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Thank you for your work, imagination and vision, Greg. For years now, we have played your games, lived in your worlds, entertained friends with your stories. You changed rpg for the best. Your legacy is grand and beautiful.

We miss you.

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An obituary in Helsingin Sanomat, Finland's largest newspaper, by the president of the Kalikos Society. Appeared on line and in print:

https://www.hs.fi/muistot/art-2000005886533.html

(Google Translate)

"Rolebreaker Greg Stafford died on October 10, 2018 at his home in Arcata, California, aged 70. He was born in Connecticut at Waterbury on February 9, 1948.

In her teens, Stafford was immersed in reading mythologies from different peoples. When no new readership was found in the libraries. he decided to start writing his own mythology. Thus, in 1966, Glorantha originated. While studying freezing, Stafford ended up in an apprenticeship and took part in the hippie movement.

At the beginning of the 1970s, Stafford wrote stories about the fan club with varying success. After the tying rejection letter, he got the idea of the story of his story: Instead of texting, Stafford would make a board game that would allow players to tell their stories. The roulette games had not yet been invented.

However, there was no publisher found on the game. Encouraged by Tarot lectures, Stafford collected the money for a handheld printing press to sell the game itself. In addition to the game White Bear and Red Moon (1975), the game company Chaosium was born.

Later, when he encountered Role Playing, Stafford knew he had found the form of collective storytelling he sought and published RuneQuest (1978) in Glorantha, together with Steven Perrin.

An innovative game showed that role play does not have to be a copy of D & D. In RuneQuest and Glorantha, characters define their relationship with the surrounding world and its myths. Glorantha is different from other worlds, even as it is not a replica of the Middle East created by Tolkien.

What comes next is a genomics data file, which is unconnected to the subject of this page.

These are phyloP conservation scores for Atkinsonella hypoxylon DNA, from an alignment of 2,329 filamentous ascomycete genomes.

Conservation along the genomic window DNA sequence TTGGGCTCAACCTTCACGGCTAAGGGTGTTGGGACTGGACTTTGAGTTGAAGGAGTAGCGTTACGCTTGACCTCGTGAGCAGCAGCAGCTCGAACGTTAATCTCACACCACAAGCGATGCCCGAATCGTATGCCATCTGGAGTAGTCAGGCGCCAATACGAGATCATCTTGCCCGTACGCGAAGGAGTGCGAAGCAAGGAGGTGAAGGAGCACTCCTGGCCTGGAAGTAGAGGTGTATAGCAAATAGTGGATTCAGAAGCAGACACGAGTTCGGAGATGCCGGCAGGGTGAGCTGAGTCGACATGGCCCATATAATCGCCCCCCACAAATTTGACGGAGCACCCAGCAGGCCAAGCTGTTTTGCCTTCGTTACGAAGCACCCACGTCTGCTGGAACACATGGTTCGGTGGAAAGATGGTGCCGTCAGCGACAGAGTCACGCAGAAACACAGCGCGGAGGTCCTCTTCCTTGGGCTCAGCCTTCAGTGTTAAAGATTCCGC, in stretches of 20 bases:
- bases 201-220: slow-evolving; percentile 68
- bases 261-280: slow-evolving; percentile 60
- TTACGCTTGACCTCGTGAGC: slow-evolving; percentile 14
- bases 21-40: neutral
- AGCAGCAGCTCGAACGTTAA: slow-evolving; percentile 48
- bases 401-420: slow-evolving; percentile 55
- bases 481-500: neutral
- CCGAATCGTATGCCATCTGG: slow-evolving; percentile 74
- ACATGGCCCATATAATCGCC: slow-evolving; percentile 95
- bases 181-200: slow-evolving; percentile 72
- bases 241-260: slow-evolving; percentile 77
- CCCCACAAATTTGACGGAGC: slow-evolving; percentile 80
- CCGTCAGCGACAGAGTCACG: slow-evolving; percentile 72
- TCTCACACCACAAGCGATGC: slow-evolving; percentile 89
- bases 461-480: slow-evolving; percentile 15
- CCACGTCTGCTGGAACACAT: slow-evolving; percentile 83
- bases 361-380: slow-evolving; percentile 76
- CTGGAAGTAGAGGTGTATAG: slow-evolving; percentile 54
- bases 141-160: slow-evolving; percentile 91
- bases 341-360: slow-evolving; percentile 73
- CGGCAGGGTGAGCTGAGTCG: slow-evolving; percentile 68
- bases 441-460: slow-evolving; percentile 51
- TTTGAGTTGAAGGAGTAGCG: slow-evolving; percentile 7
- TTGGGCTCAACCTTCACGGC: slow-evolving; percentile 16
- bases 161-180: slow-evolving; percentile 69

There is a simple explanation for this: Stafford began writing Glorantha before he was aware of Tolkien's works. In addition, Stafford absorbed the inspiration of numerous non-Western sources.

1988 RuneQuest inspired generational Finnish role players. It can be said that there is no role player in Finland to which Stafford would have no direct or indirect influence.

The creation was one of Stafford's, and Glorantha inspired other game designers. RuneQuest was followed by HeroQuest (2003), Robin Laws (2003), Jonathan Tweetin and Rob Heinso, 13th Age Glorantha (2018), and David Dunham's computer game King of Dragon Pass (1999).

In addition, Stafford wrote about mythology, shamanism and King Arthur, and the latter also a role playing game Pendragon (1985).

Stafford's works show strong shamanism, which he studied and practiced until his death. According to Stafford, roleplaying is proportional to the sham-mouthedness: the visitor enters another world beyond reality, and returns with a positive change in his daily life.

In 2018, a new version of RuneQuest was released. Stafford was at work but no longer as a writer. Stafford said that the youthful dream of his dedicated writer working with his creation has come true.

Juho Korolainen
The author is Kalikos, President of the Finnish Glorantha Society."

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I was so sad to hear this. Like most people in my generation, I started roleplaying with AD&D back in 1981. I loved it, but already after 18 months or so, I got fed up with mass slaughter of various more or less green humanoids and not much else - and then I discovered RQ and Glorantha... I was so fascinated by it all, but I could not make much sense of it. I even wrote a letter with at least a dozen questions, big and small, to Chaosium, enclosed the SASE as instructed, and, lo and behold, got a reply from Greg himself. I was deliriously fanboy happy, and have been a fanboy ever since. I am still playing with basically the same group of friends 35 years on, and I am pretty certain we will never leave Glorantha entirely.